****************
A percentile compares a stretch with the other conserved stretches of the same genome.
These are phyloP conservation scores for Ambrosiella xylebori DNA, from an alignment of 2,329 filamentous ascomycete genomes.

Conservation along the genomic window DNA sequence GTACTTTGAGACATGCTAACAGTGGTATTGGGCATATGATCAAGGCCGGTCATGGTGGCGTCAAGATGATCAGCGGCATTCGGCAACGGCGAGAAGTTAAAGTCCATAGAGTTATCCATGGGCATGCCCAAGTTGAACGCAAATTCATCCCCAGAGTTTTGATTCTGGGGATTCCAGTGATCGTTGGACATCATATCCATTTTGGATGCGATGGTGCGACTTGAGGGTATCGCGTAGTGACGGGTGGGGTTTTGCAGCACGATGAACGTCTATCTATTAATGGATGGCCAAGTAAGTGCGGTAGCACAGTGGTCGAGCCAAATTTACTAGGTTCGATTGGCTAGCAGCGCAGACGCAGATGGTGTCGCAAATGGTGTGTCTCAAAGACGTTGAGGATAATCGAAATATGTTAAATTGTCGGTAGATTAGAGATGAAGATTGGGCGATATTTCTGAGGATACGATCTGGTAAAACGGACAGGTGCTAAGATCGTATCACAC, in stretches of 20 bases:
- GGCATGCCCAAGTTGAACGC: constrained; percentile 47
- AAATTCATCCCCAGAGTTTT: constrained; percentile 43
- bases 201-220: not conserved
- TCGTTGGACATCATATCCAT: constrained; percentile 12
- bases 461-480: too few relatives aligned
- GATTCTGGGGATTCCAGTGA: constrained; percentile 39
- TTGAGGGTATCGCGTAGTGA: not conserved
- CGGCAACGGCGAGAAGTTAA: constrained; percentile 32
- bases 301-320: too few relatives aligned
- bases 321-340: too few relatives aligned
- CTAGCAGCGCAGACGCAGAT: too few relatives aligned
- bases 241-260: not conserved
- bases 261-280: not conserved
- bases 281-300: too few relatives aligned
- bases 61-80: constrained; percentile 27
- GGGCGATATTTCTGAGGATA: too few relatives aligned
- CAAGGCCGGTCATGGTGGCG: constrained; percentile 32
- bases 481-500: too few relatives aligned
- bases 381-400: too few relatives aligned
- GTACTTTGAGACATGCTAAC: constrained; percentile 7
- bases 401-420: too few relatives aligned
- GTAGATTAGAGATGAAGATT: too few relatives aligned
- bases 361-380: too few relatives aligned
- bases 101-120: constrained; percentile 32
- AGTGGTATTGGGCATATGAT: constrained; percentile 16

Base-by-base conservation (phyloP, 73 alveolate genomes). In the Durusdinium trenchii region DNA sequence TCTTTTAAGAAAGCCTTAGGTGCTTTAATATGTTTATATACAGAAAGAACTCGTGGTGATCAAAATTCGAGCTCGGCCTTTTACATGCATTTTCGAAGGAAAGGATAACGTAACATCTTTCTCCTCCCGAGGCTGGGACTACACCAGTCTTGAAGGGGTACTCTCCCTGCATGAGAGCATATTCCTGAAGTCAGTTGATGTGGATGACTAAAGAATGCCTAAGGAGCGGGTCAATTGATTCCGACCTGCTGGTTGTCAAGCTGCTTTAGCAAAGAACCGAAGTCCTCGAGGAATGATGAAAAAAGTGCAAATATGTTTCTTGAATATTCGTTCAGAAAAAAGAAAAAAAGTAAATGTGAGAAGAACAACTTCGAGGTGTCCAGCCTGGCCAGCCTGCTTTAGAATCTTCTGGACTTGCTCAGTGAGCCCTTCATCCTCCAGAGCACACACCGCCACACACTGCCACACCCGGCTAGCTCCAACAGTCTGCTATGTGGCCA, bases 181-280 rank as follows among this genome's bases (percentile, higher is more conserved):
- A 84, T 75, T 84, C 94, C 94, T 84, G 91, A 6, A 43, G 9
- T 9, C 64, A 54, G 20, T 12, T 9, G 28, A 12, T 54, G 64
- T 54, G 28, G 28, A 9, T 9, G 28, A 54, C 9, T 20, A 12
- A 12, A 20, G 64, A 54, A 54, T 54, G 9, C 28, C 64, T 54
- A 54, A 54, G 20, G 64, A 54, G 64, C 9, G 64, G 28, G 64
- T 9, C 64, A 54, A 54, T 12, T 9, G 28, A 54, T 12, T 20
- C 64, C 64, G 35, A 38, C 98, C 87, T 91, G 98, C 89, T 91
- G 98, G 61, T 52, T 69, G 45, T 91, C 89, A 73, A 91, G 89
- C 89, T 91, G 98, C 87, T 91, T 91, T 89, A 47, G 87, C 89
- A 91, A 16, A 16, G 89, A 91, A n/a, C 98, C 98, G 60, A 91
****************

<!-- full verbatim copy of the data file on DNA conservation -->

A percentile compares a stretch with the other conserved stretches of the same genome.
These are phyloP conservation scores for Ambrosiella xylebori DNA, from an alignment of 2,329 filamentous ascomycete genomes.

Conservation along the genomic window DNA sequence GTACTTTGAGACATGCTAACAGTGGTATTGGGCATATGATCAAGGCCGGTCATGGTGGCGTCAAGATGATCAGCGGCATTCGGCAACGGCGAGAAGTTAAAGTCCATAGAGTTATCCATGGGCATGCCCAAGTTGAACGCAAATTCATCCCCAGAGTTTTGATTCTGGGGATTCCAGTGATCGTTGGACATCATATCCATTTTGGATGCGATGGTGCGACTTGAGGGTATCGCGTAGTGACGGGTGGGGTTTTGCAGCACGATGAACGTCTATCTATTAATGGATGGCCAAGTAAGTGCGGTAGCACAGTGGTCGAGCCAAATTTACTAGGTTCGATTGGCTAGCAGCGCAGACGCAGATGGTGTCGCAAATGGTGTGTCTCAAAGACGTTGAGGATAATCGAAATATGTTAAATTGTCGGTAGATTAGAGATGAAGATTGGGCGATATTTCTGAGGATACGATCTGGTAAAACGGACAGGTGCTAAGATCGTATCACAC, in stretches of 20 bases:
- GGCATGCCCAAGTTGAACGC: constrained; percentile 47
- AAATTCATCCCCAGAGTTTT: constrained; percentile 43
- bases 201-220: not conserved
- TCGTTGGACATCATATCCAT: constrained; percentile 12
- bases 461-480: too few relatives aligned
- GATTCTGGGGATTCCAGTGA: constrained; percentile 39
- TTGAGGGTATCGCGTAGTGA: not conserved
- CGGCAACGGCGAGAAGTTAA: constrained; percentile 32
- bases 301-320: too few relatives aligned
- bases 321-340: too few relatives aligned
- CTAGCAGCGCAGACGCAGAT: too few relatives aligned
- bases 241-260: not conserved
- bases 261-280: not conserved
- bases 281-300: too few relatives aligned
- bases 61-80: constrained; percentile 27
- GGGCGATATTTCTGAGGATA: too few relatives aligned
- CAAGGCCGGTCATGGTGGCG: constrained; percentile 32
- bases 481-500: too few relatives aligned
- bases 381-400: too few relatives aligned
- GTACTTTGAGACATGCTAAC: constrained; percentile 7
- bases 401-420: too few relatives aligned
- GTAGATTAGAGATGAAGATT: too few relatives aligned
- bases 361-380: too few relatives aligned
- bases 101-120: constrained; percentile 32
- AGTGGTATTGGGCATATGAT: constrained; percentile 16

Base-by-base conservation (phyloP, 73 alveolate genomes). In the Durusdinium trenchii region DNA sequence TCTTTTAAGAAAGCCTTAGGTGCTTTAATATGTTTATATACAGAAAGAACTCGTGGTGATCAAAATTCGAGCTCGGCCTTTTACATGCATTTTCGAAGGAAAGGATAACGTAACATCTTTCTCCTCCCGAGGCTGGGACTACACCAGTCTTGAAGGGGTACTCTCCCTGCATGAGAGCATATTCCTGAAGTCAGTTGATGTGGATGACTAAAGAATGCCTAAGGAGCGGGTCAATTGATTCCGACCTGCTGGTTGTCAAGCTGCTTTAGCAAAGAACCGAAGTCCTCGAGGAATGATGAAAAAAGTGCAAATATGTTTCTTGAATATTCGTTCAGAAAAAAGAAAAAAAGTAAATGTGAGAAGAACAACTTCGAGGTGTCCAGCCTGGCCAGCCTGCTTTAGAATCTTCTGGACTTGCTCAGTGAGCCCTTCATCCTCCAGAGCACACACCGCCACACACTGCCACACCCGGCTAGCTCCAACAGTCTGCTATGTGGCCA, bases 181-280 rank as follows among this genome's bases (percentile, higher is more conserved):
- A 84, T 75, T 84, C 94, C 94, T 84, G 91, A 6, A 43, G 9
- T 9, C 64, A 54, G 20, T 12, T 9, G 28, A 12, T 54, G 64
- T 54, G 28, G 28, A 9, T 9, G 28, A 54, C 9, T 20, A 12
- A 12, A 20, G 64, A 54, A 54, T 54, G 9, C 28, C 64, T 54
- A 54, A 54, G 20, G 64, A 54, G 64, C 9, G 64, G 28, G 64
- T 9, C 64, A 54, A 54, T 12, T 9, G 28, A 54, T 12, T 20
- C 64, C 64, G 35, A 38, C 98, C 87, T 91, G 98, C 89, T 91
- G 98, G 61, T 52, T 69, G 45, T 91, C 89, A 73, A 91, G 89
- C 89, T 91, G 98, C 87, T 91, T 91, T 89, A 47, G 87, C 89
- A 91, A 16, A 16, G 89, A 91, A n/a, C 98, C 98, G 60, A 91